For those of us who believe in the enormous potential of religion to advance the cause of humanity, the bombings are disheartening. And there is a growing, albeit abstract, movement to create a new moral ethos for society that is devoid of religion. This is frightening.
There is a risk that terrorists will view the Boston bombings and the aftermath as a new template to commit abhorrent acts -- make a small cut against American society, go on the run, gun down a cop, and ultimately transform a small cut into a massive event.
Last Monday, time seemed to slow down because truth was slow in coming. Now, the dam has burst, and I'm inundated with information. Lest that give me any real comfort, with the expansion of the information has come a flood of more questions.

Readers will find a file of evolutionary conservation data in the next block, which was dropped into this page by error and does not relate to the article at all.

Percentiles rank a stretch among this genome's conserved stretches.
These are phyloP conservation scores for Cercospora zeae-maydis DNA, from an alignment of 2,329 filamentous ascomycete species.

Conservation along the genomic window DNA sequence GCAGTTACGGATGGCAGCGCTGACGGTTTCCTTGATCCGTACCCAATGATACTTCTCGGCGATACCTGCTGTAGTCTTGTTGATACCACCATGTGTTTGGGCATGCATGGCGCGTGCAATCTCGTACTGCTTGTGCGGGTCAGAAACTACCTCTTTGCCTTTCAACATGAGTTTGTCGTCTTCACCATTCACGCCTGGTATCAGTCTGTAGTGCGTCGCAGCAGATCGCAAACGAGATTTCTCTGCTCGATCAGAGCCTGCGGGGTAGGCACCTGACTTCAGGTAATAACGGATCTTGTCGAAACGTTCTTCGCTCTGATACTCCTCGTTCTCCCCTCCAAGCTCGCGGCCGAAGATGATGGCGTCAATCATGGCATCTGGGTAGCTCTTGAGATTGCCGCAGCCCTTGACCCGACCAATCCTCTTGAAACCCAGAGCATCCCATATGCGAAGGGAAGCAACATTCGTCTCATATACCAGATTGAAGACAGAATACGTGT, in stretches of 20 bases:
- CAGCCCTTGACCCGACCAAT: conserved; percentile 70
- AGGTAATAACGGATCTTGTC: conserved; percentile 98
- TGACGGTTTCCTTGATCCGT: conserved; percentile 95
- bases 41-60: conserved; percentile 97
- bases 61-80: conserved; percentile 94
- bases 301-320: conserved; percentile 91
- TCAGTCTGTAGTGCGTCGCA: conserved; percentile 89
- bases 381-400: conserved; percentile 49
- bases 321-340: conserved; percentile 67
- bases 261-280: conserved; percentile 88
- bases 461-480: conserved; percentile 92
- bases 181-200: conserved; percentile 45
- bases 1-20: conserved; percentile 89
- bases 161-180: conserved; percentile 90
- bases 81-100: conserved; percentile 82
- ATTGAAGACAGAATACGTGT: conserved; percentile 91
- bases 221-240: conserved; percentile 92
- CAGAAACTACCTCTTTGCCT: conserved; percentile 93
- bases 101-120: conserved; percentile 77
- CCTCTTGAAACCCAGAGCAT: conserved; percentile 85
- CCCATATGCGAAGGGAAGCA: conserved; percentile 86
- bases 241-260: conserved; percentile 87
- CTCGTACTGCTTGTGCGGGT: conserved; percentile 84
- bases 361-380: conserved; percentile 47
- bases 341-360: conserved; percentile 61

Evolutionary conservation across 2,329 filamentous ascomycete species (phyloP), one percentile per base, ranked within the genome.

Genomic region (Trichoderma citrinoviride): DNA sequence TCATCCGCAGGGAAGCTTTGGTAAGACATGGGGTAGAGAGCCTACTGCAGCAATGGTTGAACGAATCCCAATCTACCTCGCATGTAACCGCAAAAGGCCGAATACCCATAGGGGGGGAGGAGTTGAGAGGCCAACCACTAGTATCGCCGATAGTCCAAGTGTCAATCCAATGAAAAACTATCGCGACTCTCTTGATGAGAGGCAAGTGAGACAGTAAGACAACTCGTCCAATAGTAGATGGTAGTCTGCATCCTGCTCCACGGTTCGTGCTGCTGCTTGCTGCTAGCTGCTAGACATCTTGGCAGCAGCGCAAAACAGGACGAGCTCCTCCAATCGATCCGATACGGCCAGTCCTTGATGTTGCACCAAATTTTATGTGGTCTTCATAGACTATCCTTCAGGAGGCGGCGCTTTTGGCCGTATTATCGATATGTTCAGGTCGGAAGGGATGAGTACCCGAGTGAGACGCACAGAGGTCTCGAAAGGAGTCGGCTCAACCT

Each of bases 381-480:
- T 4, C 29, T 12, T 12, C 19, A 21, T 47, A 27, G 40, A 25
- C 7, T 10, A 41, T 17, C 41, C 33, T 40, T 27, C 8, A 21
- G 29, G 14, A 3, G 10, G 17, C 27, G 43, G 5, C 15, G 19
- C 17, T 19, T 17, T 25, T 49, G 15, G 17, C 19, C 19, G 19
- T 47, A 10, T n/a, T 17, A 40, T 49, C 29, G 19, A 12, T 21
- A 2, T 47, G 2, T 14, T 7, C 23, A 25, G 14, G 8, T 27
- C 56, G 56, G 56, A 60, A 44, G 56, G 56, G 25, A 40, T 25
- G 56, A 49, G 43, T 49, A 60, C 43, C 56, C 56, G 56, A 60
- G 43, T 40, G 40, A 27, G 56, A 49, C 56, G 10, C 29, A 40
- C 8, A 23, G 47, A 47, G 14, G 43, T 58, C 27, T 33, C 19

There is a growing gap between our traditional institutions -- like the news media and law enforcement -- and the growing power of social media. That gap is wide, and growing -- as last week's events reminded us.
The only solace we can find is in each other, in the men and women who acted selflessly to rush forward to help the wounded, in the onlookers who saw that marathon runners were without their cell phones or clothes and helped them find what they needed for comfort.
I have never viewed video images of most tragedies of the last two decades. It's not general coverage of a tragedy that I avoid but particular videos of specific violent acts, endlessly repeated on the news or, in the current moment, available endlessly on demand.